Late last month, Senators Chris Coons (D-Del.) and Orrin Hatch (R-Utah) filed the Defend Trade Secrets Act, a bill that would create a federal trade secrets cause of action for civil litigants. Currently, trade secrets litigation is a state law matter, meaning that most trade secrets litigation takes place in state courts, with their different statutes and court procedures. But if this new Act passed, trade secrets protections would be enforced by a uniform law in the federal court system, which has less variations from district to district than the various state courts do. Federal courts make obtaining discovery easier across state lines and often provide the same judge for the entire case, though they sometimes can be slower to act than state courts when a plaintiff files for emergency injunctive relief.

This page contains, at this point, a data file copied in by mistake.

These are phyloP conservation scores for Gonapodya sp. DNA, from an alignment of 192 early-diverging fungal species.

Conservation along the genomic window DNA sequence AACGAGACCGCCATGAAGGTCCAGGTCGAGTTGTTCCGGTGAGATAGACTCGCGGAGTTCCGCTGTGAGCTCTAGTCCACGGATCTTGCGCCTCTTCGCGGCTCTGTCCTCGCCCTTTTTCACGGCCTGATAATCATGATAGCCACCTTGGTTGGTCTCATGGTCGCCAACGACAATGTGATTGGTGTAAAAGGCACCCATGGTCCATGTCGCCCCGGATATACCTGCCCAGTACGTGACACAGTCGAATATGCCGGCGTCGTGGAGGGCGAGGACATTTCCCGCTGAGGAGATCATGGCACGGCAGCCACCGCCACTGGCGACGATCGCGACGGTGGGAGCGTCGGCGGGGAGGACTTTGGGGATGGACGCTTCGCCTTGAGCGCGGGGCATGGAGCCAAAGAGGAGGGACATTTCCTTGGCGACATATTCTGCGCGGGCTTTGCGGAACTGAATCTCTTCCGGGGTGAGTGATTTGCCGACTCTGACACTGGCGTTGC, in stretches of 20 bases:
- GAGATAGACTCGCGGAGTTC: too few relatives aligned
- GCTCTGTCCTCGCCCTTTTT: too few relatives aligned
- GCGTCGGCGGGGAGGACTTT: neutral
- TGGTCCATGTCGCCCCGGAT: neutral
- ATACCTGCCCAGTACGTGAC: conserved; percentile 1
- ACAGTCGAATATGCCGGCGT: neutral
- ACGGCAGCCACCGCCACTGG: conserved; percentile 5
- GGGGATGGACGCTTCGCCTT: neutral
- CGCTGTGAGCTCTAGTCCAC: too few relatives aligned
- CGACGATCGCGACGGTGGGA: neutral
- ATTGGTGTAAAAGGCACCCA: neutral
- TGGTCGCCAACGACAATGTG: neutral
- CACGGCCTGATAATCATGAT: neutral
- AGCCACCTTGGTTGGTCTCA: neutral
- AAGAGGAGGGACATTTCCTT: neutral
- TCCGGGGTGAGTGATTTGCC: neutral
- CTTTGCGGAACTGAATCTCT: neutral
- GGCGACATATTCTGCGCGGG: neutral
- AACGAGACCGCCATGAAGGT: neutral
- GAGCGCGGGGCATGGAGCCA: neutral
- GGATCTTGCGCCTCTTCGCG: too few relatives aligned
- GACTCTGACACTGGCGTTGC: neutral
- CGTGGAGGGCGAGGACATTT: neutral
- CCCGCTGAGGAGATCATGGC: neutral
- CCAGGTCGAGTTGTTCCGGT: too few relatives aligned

Yet most of the states base their respective laws on the Uniform Trade Secret Act, which I previously wrote about here, eliminating most major variations in trade secrets law from state-to-state. Even Massachusetts (as one of the last holdouts) is seriously considering adopting the Uniform Trade Secrets Act in combination with eliminating noncompetes, something Michael Rosen wrote about here. Further, given that the vast majority of trade secrets claims involve the defendant’s use of a computer in some way, many plaintiffs have used the controversial Computer Fraud and Abuse Act, which I also have written about, to get their trade secrets claims in federal court anyway.
So will this bill, or another federal trade secrets bill, pass? It’s hard to say for sure. The continuing discussion on Capitol Hill about cybersecurity and foreign espionage in industry (including the defense industry) probably makes it more likely that something will pass this time than on previous unsuccessful occasions. Only time will tell.